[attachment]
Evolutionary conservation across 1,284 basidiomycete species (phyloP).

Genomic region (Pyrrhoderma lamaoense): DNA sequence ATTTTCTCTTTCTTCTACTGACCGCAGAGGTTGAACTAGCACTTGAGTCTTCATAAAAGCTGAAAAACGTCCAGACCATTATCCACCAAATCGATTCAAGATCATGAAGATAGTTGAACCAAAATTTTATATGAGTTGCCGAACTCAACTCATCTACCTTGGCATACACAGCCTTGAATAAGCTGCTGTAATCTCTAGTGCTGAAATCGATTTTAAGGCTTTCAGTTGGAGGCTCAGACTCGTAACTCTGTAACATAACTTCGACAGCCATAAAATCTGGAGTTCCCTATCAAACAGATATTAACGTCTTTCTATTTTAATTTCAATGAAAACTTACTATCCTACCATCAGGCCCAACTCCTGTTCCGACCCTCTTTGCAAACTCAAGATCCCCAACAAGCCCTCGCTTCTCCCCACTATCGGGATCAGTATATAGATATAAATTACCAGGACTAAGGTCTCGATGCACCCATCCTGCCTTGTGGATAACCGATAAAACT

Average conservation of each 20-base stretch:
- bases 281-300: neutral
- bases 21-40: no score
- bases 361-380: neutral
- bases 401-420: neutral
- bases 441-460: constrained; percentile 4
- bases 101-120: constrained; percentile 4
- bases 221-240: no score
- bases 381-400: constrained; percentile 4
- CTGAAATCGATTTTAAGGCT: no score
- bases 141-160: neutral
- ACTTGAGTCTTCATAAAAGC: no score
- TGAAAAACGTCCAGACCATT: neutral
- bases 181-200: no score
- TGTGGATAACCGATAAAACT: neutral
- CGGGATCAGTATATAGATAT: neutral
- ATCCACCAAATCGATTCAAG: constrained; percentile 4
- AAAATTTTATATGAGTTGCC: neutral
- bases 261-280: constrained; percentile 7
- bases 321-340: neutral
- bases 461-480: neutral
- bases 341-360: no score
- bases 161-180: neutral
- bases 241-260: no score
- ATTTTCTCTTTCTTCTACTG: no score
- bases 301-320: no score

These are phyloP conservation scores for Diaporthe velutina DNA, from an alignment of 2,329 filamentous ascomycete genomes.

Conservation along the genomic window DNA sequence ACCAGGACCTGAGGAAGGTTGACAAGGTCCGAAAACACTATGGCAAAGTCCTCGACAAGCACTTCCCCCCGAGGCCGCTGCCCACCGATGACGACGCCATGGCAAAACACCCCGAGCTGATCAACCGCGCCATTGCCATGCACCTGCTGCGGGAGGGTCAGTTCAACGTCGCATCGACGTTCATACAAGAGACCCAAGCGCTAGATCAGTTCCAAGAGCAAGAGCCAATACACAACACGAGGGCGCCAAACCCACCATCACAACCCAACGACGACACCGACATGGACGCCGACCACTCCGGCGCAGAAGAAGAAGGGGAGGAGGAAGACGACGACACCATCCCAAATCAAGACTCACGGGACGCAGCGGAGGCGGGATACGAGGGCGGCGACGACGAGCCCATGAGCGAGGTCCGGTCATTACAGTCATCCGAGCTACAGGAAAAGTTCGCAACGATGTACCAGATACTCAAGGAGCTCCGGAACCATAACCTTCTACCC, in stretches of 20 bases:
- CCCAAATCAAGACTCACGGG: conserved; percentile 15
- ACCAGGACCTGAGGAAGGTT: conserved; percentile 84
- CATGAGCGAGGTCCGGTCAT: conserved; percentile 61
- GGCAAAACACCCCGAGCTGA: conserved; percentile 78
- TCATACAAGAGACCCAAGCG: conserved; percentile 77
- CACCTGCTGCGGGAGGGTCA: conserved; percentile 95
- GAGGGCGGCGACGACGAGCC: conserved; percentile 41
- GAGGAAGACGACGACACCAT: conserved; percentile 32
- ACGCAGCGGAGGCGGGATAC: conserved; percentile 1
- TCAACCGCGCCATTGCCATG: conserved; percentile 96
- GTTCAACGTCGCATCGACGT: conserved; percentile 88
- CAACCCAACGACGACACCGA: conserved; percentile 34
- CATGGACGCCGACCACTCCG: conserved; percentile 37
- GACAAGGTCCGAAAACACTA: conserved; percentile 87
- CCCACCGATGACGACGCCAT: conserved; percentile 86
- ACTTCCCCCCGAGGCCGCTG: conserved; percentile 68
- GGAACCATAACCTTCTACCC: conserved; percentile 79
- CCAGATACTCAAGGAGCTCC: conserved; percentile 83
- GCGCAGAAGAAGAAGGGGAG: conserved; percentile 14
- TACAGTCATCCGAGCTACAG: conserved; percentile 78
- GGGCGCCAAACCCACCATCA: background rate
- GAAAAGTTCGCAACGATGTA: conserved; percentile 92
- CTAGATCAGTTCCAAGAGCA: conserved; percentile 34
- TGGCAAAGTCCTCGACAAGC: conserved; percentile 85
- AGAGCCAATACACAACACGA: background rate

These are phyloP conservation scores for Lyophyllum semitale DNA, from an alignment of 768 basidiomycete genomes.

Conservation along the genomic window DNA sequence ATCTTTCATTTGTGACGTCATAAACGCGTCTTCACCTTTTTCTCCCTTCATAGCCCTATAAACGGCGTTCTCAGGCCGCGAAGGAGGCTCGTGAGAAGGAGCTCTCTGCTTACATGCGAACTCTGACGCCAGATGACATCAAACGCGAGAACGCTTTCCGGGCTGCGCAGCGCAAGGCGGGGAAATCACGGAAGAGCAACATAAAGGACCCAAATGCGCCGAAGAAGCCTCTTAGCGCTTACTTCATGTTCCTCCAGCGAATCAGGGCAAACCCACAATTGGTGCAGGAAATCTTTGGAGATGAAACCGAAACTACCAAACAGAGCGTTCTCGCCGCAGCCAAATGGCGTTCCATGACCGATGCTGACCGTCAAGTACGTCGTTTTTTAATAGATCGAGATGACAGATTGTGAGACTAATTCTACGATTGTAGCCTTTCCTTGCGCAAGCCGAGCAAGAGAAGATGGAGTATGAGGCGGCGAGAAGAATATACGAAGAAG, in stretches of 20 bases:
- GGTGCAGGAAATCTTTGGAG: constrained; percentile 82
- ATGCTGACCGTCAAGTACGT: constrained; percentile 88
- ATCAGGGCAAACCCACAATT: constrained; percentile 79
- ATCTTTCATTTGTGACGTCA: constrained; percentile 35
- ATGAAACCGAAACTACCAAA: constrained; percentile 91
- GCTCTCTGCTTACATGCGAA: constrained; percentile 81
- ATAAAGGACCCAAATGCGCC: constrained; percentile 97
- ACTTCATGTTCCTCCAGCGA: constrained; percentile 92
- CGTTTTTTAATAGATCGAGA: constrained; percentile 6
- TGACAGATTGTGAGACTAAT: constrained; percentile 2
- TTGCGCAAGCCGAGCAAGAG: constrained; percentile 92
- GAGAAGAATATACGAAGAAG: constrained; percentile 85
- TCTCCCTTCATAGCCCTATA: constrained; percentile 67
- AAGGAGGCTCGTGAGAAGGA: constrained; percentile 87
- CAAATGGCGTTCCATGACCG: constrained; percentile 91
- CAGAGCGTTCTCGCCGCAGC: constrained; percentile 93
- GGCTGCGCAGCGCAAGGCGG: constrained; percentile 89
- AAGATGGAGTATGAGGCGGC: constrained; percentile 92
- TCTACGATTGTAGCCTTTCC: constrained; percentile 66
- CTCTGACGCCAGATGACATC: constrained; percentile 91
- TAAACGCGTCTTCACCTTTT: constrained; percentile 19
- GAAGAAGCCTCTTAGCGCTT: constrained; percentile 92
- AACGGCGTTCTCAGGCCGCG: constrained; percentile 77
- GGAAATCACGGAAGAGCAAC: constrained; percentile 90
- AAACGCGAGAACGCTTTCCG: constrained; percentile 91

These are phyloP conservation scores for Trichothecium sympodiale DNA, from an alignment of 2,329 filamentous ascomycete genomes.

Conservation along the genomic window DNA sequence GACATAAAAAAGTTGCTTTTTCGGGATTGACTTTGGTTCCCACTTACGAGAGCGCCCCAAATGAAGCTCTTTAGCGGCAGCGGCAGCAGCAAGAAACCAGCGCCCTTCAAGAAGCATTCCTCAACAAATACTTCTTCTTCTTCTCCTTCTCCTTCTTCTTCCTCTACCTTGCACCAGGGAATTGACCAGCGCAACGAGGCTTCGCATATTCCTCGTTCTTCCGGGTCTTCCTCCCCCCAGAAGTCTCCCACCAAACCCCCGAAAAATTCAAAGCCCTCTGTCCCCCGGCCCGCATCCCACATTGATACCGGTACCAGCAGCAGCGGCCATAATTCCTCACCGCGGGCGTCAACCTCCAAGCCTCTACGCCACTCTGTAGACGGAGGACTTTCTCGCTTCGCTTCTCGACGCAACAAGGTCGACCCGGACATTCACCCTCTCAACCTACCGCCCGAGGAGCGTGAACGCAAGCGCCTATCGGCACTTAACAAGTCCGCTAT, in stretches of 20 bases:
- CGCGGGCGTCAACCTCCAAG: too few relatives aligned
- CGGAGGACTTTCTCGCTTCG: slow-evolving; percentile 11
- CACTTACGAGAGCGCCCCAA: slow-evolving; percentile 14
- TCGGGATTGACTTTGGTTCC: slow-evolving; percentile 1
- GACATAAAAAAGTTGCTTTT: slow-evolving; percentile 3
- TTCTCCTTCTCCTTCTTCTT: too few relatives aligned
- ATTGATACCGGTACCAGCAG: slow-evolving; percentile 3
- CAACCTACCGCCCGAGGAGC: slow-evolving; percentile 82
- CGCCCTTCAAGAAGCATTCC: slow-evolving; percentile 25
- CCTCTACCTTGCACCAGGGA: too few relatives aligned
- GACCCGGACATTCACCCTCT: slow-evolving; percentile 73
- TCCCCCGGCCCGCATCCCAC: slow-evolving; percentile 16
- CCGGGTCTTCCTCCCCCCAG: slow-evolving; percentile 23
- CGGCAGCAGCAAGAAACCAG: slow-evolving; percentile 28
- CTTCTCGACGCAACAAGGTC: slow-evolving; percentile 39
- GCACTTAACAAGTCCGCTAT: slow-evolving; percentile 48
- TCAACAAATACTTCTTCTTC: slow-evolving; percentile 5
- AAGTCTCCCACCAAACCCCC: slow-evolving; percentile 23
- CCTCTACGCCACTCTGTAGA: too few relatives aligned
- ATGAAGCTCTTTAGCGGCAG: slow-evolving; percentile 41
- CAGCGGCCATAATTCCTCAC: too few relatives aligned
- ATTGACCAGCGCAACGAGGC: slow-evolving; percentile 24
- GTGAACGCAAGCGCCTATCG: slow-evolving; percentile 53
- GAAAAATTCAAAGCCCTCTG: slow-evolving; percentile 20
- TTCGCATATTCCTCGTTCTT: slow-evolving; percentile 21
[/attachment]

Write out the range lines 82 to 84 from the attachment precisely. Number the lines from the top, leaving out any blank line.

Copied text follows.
- AAACGCGAGAACGCTTTCCG: constrained; percentile 91

These are phyloP conservation scores for Trichothecium sympodiale DNA, from an alignment of 2,329 filamentous ascomycete genomes.

Conservation along the genomic window DNA sequence GACATAAAAAAGTTGCTTTTTCGGGATTGACTTTGGTTCCCACTTACGAGAGCGCCCCAAATGAAGCTCTTTAGCGGCAGCGGCAGCAGCAAGAAACCAGCGCCCTTCAAGAAGCATTCCTCAACAAATACTTCTTCTTCTTCTCCTTCTCCTTCTTCTTCCTCTACCTTGCACCAGGGAATTGACCAGCGCAACGAGGCTTCGCATATTCCTCGTTCTTCCGGGTCTTCCTCCCCCCAGAAGTCTCCCACCAAACCCCCGAAAAATTCAAAGCCCTCTGTCCCCCGGCCCGCATCCCACATTGATACCGGTACCAGCAGCAGCGGCCATAATTCCTCACCGCGGGCGTCAACCTCCAAGCCTCTACGCCACTCTGTAGACGGAGGACTTTCTCGCTTCGCTTCTCGACGCAACAAGGTCGACCCGGACATTCACCCTCTCAACCTACCGCCCGAGGAGCGTGAACGCAAGCGCCTATCGGCACTTAACAAGTCCGCTAT, in stretches of 20 bases: